As the 12/18 GUARDIAN put it, “Clinton Boisvert, a newly enrolled student at the School of Visual Arts in Manhattan, was arrested this week and charged with reckless endangerment after dreaming up one of the more provocative art projects of the post-September 11 era: placing 38 black boxes, bearing the word ‘fear’ in white lettering, around the Union Square station.”
Of course, the immediate implication from the media was that Osama bin Laden, Lex Luthor, or one of the evil minions thereof had placed these boxes of fear in the station, attacking us as terrorists are wont to do. Not to worry, though. After the station had been shut down for a few hours so the Bomb Squad could sweep for bombs, recover dropped sweetheart lockets, and the like, helpful tipsters began reporting that they had seen “two ‘artsy types’ distributing the boxes.” What stoic cool it must have taken to downgrade the incident from an Attack On Democracy By Theocratic Fascists to a distribution of boxes. But never mind all that. Once the police figured out it was two artsy types, they naturally began to “canvas local art schools” for the hopefully ersatz evildoer. At some point amidst all this canvassing, Clinton Boisvert turned himself in.
Certainly, this is the most interesting piece of conceptual art done in homage to the terrorists since the mailbox bomb smiley face a few months back, though I have yet to see some of the work Israeli Art Students have done relating to 9/11. But I’d expect that an artist with Boisvert’s audacity and vision would take the opportunity provided by claiming the work to articulate his vision. Boisvert certainly must have realized that this is a country that doesn’t play around when its court-appointed leaders decide we’re in wartime. Once Boisvert started speaking truth to power, he might as well have finished the job.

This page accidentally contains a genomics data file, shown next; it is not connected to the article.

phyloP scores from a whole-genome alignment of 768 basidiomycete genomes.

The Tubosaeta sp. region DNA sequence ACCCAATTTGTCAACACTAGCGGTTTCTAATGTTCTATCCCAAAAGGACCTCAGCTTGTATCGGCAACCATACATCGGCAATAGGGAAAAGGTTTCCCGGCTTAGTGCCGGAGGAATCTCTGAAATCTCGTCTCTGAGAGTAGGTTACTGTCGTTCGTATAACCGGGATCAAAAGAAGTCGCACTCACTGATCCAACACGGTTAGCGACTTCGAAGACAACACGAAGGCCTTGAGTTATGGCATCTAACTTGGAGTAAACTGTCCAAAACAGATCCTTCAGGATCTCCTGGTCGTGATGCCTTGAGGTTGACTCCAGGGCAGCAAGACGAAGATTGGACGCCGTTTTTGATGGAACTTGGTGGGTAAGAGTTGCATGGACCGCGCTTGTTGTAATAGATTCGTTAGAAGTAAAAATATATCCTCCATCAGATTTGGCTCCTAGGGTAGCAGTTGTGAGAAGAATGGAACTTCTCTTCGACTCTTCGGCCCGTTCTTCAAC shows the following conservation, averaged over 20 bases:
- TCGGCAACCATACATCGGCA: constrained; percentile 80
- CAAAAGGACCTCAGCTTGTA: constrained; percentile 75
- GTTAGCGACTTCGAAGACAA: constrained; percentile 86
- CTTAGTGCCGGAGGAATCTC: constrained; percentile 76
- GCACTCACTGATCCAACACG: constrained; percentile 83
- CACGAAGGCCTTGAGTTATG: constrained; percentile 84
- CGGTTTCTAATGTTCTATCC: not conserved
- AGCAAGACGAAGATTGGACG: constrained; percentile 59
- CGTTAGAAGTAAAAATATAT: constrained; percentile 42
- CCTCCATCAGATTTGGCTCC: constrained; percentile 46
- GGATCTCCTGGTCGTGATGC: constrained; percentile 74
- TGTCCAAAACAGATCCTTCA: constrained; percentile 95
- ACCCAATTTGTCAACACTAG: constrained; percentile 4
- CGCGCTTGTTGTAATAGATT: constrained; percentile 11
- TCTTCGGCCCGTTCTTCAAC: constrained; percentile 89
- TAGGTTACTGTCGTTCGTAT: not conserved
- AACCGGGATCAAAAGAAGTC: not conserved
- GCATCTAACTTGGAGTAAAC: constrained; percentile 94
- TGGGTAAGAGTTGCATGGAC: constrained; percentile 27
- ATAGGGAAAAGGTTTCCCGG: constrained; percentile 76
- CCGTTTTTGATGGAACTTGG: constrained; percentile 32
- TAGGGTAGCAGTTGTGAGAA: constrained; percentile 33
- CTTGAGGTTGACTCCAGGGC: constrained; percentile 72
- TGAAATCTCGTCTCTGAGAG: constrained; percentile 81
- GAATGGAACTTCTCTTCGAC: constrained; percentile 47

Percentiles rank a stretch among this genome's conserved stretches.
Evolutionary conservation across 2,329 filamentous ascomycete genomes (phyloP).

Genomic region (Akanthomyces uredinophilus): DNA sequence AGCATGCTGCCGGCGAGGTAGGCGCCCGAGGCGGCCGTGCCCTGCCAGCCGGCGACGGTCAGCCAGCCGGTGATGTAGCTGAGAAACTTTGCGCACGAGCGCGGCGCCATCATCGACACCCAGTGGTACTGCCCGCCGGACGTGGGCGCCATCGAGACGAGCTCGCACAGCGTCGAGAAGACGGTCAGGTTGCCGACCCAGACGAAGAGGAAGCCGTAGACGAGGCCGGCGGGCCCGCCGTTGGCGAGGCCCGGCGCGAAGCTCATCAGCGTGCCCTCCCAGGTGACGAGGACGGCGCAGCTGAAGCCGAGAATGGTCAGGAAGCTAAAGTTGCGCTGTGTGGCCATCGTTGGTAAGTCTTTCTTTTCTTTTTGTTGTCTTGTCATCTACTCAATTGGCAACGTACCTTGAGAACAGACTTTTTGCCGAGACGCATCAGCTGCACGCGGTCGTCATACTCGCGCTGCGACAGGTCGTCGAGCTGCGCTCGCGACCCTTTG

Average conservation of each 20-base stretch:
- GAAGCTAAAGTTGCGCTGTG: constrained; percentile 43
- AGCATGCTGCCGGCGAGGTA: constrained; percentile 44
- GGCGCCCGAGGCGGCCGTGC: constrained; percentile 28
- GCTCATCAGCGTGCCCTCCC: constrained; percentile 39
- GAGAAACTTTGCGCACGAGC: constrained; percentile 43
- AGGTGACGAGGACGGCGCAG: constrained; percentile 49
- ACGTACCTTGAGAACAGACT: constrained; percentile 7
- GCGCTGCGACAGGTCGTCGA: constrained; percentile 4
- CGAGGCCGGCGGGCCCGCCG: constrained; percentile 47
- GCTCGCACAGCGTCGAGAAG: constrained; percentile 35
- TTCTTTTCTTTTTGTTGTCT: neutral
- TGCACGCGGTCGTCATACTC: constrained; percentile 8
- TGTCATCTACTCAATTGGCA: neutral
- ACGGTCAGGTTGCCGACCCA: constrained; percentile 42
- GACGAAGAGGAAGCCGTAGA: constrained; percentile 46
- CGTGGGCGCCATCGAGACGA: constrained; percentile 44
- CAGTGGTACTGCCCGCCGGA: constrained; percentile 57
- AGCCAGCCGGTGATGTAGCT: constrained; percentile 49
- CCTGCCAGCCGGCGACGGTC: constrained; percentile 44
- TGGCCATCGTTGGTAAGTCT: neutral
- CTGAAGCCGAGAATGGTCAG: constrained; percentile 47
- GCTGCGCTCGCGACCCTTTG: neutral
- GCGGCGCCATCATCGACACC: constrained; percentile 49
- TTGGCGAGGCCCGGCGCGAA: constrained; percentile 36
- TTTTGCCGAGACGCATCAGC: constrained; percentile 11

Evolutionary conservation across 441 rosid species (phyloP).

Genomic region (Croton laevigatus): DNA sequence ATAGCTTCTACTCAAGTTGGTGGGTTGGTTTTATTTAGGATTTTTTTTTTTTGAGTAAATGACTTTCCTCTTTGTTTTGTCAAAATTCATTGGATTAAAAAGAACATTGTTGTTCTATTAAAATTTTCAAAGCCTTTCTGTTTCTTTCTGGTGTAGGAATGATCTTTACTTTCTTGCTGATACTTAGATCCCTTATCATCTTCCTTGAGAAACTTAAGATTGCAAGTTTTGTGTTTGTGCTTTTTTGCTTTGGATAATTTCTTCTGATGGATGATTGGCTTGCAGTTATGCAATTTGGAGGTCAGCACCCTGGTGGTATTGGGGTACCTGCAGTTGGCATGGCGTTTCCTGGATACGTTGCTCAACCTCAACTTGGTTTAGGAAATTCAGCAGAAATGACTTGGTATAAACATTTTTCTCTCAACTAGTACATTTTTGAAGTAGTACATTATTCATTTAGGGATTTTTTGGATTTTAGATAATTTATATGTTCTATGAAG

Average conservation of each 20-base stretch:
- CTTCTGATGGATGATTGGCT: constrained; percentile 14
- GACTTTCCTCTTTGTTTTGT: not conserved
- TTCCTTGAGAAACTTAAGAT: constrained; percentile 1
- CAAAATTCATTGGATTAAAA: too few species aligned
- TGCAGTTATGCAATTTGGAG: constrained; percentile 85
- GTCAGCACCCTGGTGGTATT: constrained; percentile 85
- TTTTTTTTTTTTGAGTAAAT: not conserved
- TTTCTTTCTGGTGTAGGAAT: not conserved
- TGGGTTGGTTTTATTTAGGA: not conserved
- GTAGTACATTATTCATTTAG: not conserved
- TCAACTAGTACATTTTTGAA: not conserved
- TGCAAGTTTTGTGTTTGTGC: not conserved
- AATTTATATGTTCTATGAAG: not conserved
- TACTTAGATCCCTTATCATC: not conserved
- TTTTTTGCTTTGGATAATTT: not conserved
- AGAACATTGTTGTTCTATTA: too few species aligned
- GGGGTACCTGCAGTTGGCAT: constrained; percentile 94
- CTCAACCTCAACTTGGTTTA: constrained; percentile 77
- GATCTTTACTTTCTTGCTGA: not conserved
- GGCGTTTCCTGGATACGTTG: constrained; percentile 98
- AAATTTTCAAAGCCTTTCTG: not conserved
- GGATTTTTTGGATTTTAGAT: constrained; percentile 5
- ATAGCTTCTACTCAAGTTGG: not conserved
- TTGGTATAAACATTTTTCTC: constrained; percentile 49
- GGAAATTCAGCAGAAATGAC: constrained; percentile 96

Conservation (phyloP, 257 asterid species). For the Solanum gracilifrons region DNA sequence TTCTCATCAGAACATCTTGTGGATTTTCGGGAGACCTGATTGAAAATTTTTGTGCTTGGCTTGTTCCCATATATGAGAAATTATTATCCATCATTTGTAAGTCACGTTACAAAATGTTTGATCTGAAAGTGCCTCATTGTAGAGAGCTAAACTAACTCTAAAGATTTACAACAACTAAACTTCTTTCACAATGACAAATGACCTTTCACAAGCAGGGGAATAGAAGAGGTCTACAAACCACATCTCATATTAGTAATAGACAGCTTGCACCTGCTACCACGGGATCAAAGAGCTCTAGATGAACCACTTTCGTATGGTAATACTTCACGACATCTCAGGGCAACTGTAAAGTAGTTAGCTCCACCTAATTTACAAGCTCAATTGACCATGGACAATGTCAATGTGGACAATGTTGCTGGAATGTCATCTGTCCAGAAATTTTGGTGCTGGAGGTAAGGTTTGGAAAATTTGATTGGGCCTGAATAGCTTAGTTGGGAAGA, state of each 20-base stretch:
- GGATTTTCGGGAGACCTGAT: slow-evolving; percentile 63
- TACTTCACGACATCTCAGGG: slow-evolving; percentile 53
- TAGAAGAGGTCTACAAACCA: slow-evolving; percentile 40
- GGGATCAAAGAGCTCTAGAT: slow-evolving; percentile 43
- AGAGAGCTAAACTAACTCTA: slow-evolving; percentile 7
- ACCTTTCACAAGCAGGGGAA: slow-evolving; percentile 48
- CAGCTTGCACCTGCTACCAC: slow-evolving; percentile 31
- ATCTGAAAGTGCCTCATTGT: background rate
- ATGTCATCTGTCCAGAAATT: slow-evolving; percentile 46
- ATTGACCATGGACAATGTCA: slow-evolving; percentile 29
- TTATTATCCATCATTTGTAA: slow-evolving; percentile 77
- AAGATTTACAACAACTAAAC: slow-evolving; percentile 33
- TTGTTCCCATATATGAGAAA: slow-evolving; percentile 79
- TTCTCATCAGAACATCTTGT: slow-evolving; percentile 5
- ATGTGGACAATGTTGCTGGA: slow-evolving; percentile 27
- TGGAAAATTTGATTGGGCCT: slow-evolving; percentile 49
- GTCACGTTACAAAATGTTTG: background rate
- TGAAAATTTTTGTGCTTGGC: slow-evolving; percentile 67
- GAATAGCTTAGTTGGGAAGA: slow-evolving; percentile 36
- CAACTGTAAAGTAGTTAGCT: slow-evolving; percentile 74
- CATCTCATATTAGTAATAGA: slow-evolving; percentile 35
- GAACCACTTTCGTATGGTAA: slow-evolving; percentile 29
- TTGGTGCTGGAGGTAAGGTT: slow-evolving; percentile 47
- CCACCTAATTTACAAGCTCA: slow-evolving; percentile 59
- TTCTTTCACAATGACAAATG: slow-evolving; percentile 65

But Clinton Boisvert had no such inclinations. There are no gallery openings in the Cell Block. No time for “provocative art projects” when one is having diseases communicated to him on a hard plank in a cramped cell. In behalf of the young artist, Boisvert’s attorney claimed that “he’s only been in New York three months; I’ve been trying to explain to him what 9/11 was like here. He feels terrible. He wants to say sorry to New Yorkers, with a capital S.”
What is Boisvert sorry for, exactly? The lawyer’s implication is that he is sorry for the inconvenience he caused, or for unintentional reckless endangerment. For an artist, however, the consequences of his work are beside the point while the work is being created. The difference between a visionary and a hack is that the visionary is willing to die for his vision, while the hack is willing to cut deals with benefactors so that he can continue living. For a visionary, there is no life without truth. Boisvert’s proxy plea comes attendant with the cowardice that allows a man to cut deals, to sacrifice the sanctity of his work to save his own ass. Boisvert, like so many among us, feel like fame and material fortune suit us better than the miserable poverty to which we’ve become accustomed. The price for getting over in the exciting world of modern art is dear indeed, but apologizing for one’s work itself certainly is a nice down payment. Clinton Boisvert, welcome to the big time!
ANTHONY GANCARSKI’s collection of fiction and poetry, UNFORTUNATE INCIDENTS, is available through Amazon.com. Emails are accepted at ANTHONY.GANCARSKI@ATTBI.COM.